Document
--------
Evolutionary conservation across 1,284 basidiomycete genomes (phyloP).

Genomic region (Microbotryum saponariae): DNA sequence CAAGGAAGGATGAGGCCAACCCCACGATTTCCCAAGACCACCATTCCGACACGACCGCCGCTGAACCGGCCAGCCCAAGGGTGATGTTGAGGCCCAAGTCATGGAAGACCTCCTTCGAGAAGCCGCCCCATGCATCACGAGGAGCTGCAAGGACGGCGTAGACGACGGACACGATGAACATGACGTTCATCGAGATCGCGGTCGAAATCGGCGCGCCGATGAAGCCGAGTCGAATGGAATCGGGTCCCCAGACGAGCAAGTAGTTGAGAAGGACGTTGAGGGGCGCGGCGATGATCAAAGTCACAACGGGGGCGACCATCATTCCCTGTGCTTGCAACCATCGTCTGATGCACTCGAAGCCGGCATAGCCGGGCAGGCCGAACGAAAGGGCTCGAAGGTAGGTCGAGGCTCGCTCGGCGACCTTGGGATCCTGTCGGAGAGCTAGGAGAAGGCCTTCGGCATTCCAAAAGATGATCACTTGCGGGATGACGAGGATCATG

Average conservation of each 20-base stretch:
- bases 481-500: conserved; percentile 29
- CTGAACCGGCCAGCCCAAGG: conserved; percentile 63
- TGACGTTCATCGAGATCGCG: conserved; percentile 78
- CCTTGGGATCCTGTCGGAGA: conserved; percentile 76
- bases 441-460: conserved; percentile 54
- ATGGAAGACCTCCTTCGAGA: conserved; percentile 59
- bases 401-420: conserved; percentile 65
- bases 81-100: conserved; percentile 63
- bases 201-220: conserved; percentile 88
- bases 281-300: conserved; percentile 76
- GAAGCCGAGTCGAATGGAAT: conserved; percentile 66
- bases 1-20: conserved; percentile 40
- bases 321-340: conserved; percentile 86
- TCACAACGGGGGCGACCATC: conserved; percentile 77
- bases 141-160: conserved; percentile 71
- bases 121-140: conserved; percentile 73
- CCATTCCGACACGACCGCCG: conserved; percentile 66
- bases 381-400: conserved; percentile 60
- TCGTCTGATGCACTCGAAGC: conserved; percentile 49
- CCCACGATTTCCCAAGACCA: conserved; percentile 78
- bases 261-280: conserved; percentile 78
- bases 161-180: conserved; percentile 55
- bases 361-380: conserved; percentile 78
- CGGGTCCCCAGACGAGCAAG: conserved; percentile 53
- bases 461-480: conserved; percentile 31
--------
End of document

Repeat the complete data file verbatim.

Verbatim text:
Evolutionary conservation across 1,284 basidiomycete genomes (phyloP).

Genomic region (Microbotryum saponariae): DNA sequence CAAGGAAGGATGAGGCCAACCCCACGATTTCCCAAGACCACCATTCCGACACGACCGCCGCTGAACCGGCCAGCCCAAGGGTGATGTTGAGGCCCAAGTCATGGAAGACCTCCTTCGAGAAGCCGCCCCATGCATCACGAGGAGCTGCAAGGACGGCGTAGACGACGGACACGATGAACATGACGTTCATCGAGATCGCGGTCGAAATCGGCGCGCCGATGAAGCCGAGTCGAATGGAATCGGGTCCCCAGACGAGCAAGTAGTTGAGAAGGACGTTGAGGGGCGCGGCGATGATCAAAGTCACAACGGGGGCGACCATCATTCCCTGTGCTTGCAACCATCGTCTGATGCACTCGAAGCCGGCATAGCCGGGCAGGCCGAACGAAAGGGCTCGAAGGTAGGTCGAGGCTCGCTCGGCGACCTTGGGATCCTGTCGGAGAGCTAGGAGAAGGCCTTCGGCATTCCAAAAGATGATCACTTGCGGGATGACGAGGATCATG

Average conservation of each 20-base stretch:
- bases 481-500: conserved; percentile 29
- CTGAACCGGCCAGCCCAAGG: conserved; percentile 63
- TGACGTTCATCGAGATCGCG: conserved; percentile 78
- CCTTGGGATCCTGTCGGAGA: conserved; percentile 76
- bases 441-460: conserved; percentile 54
- ATGGAAGACCTCCTTCGAGA: conserved; percentile 59
- bases 401-420: conserved; percentile 65
- bases 81-100: conserved; percentile 63
- bases 201-220: conserved; percentile 88
- bases 281-300: conserved; percentile 76
- GAAGCCGAGTCGAATGGAAT: conserved; percentile 66
- bases 1-20: conserved; percentile 40
- bases 321-340: conserved; percentile 86
- TCACAACGGGGGCGACCATC: conserved; percentile 77
- bases 141-160: conserved; percentile 71
- bases 121-140: conserved; percentile 73
- CCATTCCGACACGACCGCCG: conserved; percentile 66
- bases 381-400: conserved; percentile 60
- TCGTCTGATGCACTCGAAGC: conserved; percentile 49
- CCCACGATTTCCCAAGACCA: conserved; percentile 78
- bases 261-280: conserved; percentile 78
- bases 161-180: conserved; percentile 55
- bases 361-380: conserved; percentile 78
- CGGGTCCCCAGACGAGCAAG: conserved; percentile 53
- bases 461-480: conserved; percentile 31